By Jennie Kroeger | February 22, 2019 | Posted in: Research
Equal gender representation remains an issue in STEM fields, affecting the success of undergraduate women across STEM disciplines and departments, institutional types and backgrounds. Yet, the gender gap is experienced differently across these conditions. Increasing evidence of this issue has shown the complexity of the problem and has demonstrated the need for further rigorous research with accessible implications for institutional, scholarly and policy stakeholders.
Published on February 22, 2019, a multi-authored volume responds to this need, synthesizing and advancing the field’s knowledge on undergraduate gender gaps in STEM. Florida State University assistant professor Lara Perez-Felkner and North Carolina State University professor Joy Gaston Gayles edited this volume, with six substantive chapters in New Directions in Institutional Research volume 179. Chapter authors were drawn from research teams at Florida State University, NC State, UCLA, University of Wisconsin-Madison, and Northwestern University.
Key findings include:
- Women are especially underrepresented among STEM bachelor’s degree recipients at the higher and highest research-intensive institutions, where much of the most cutting-edge scientific research is based. The consequences of this systemic talent loss affecting not only the success of current and future students, but also that of institutions’ STEM departments and research labs, with wider implications for the labor force and who can participate in and contribute to our increasingly technological economy (Perez-Felkner, Chapter One; Šaras, Perez-Felkner, and Nix, Chapter Six).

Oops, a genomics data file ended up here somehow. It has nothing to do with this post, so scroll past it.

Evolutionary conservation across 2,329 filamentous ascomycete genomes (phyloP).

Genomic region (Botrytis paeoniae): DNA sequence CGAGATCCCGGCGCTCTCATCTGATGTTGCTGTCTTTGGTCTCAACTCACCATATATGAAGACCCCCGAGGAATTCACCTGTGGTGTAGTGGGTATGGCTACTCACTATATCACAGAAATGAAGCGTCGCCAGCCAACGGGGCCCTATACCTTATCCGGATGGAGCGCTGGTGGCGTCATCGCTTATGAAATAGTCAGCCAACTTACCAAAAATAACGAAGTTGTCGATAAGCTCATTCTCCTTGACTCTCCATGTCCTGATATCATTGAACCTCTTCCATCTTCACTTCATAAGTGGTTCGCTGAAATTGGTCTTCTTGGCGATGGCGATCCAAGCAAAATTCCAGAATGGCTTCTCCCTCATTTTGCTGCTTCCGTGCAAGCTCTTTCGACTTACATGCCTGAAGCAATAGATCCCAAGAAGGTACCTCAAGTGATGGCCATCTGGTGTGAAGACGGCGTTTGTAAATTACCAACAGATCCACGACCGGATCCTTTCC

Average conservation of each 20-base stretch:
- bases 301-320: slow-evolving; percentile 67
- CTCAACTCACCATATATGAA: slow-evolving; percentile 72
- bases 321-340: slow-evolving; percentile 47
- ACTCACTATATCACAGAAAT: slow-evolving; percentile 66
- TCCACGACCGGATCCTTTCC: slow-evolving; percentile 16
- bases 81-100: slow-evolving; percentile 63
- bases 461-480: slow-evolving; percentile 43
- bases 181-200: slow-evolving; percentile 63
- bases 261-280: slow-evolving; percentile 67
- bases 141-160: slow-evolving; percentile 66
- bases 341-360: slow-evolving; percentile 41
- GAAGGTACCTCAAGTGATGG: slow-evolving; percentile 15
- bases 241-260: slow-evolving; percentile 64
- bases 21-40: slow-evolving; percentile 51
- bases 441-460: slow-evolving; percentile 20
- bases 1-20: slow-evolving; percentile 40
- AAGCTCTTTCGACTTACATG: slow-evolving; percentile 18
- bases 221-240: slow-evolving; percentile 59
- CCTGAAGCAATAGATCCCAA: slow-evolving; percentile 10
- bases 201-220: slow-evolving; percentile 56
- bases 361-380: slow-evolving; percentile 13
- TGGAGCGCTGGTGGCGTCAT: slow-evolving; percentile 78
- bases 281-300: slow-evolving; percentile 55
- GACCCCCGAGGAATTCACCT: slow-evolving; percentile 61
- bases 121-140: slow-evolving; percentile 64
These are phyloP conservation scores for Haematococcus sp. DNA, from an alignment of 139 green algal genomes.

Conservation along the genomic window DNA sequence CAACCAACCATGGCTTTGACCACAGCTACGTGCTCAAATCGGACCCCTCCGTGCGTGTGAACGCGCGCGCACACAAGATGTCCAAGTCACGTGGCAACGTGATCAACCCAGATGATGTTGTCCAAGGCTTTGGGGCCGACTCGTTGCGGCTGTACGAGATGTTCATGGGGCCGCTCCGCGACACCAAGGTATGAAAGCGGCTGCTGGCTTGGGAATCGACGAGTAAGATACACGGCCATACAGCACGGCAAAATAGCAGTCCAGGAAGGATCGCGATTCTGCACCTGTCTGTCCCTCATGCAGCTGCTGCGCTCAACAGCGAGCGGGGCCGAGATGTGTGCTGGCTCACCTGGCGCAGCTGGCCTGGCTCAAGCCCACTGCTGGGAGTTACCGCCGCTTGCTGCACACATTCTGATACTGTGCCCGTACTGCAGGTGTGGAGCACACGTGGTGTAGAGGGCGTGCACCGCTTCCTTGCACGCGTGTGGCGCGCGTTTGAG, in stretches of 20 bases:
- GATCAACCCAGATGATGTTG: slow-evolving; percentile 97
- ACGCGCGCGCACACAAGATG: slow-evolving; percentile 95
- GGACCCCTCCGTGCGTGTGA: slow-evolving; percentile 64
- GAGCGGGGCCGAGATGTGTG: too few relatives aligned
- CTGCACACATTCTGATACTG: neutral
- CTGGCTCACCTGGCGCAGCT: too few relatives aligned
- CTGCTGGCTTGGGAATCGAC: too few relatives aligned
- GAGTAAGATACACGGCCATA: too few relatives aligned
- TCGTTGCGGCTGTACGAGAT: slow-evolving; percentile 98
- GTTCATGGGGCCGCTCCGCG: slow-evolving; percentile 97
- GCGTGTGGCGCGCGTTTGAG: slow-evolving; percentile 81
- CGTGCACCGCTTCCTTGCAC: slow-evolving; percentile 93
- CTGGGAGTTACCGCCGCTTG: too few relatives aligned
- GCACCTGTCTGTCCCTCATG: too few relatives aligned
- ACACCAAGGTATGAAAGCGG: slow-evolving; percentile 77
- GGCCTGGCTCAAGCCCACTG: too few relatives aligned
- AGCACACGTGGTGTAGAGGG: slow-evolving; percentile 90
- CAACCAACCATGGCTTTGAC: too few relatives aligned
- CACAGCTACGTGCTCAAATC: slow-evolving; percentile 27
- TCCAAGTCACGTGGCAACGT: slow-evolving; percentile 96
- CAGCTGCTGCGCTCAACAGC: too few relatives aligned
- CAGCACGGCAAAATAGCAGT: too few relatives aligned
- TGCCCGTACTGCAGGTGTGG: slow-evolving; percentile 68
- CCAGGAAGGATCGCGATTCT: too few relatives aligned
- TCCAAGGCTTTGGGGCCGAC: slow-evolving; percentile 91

- Women faculty and women of color faculty in particular matter for undergraduate women students’ STEM degree attainment, especially at research-intensive institutions (Šaras et al., Chapter Six). The presence of women peers matters as well; promoting collaborative climates and peer supports within STEM departments and disciplines may further enhance and facilitate women’s STEM success.
- Hiring and retaining women of color faculty promotes the success of underrepresented women STEM students and students in general (Gaston Gayles and Smith, Chapter Two; Trautvetter, Chapter Five).
- While findings by institution type vary, as do the populations of students within them, we find throughout that institutions which promote women’s success – as students and as faculty – have greater success with graduating women in STEM fields, a metric of notable importance in our increasingly performance metrics-driven climate (Šaras et al., Chapter Six).
- Even at less-resourced institutions like community colleges, administrative and transcript data offer the potential to better examine gender gaps in STEM, to perhaps inform ways to facilitate more welcoming environments. Most community college enrollees are women whose responsibilities, experiences, and circumstances may shape their pathways towards and away from STEM fields (Wang and Wickersham, Chapter Four).
- Underrepresentation in STEM fields varies by discipline, and institutional researchers need to attend to these distinctions in their data collection, analysis, and interpretations (Sax & Newhouse, Chapter Three).
- Overall, our results suggest that institutional investment in achieving gender parity pays off, not only for institutional reporting of student success metrics, but also for supporting the women striving to graduate and pursue careers in STEM fields.
Lara Perez-Felkner is an assistant professor of higher education and program coordinator at Florida State University as well as an affiliate of the Center for Postsecondary Success and the Hope Center for College, Community, and Justice. Her research investigates gender, racial-ethnic, institutional, and socioeconomic disparities in post-secondary educational attainment and entry to STEM fields.
Joy Gaston Gayles is a professor of higher education and program coordinator at North Carolina State University. Her research examines the experiences of underrepresented women and people of color in science, technology, engineering and mathematics (STEM).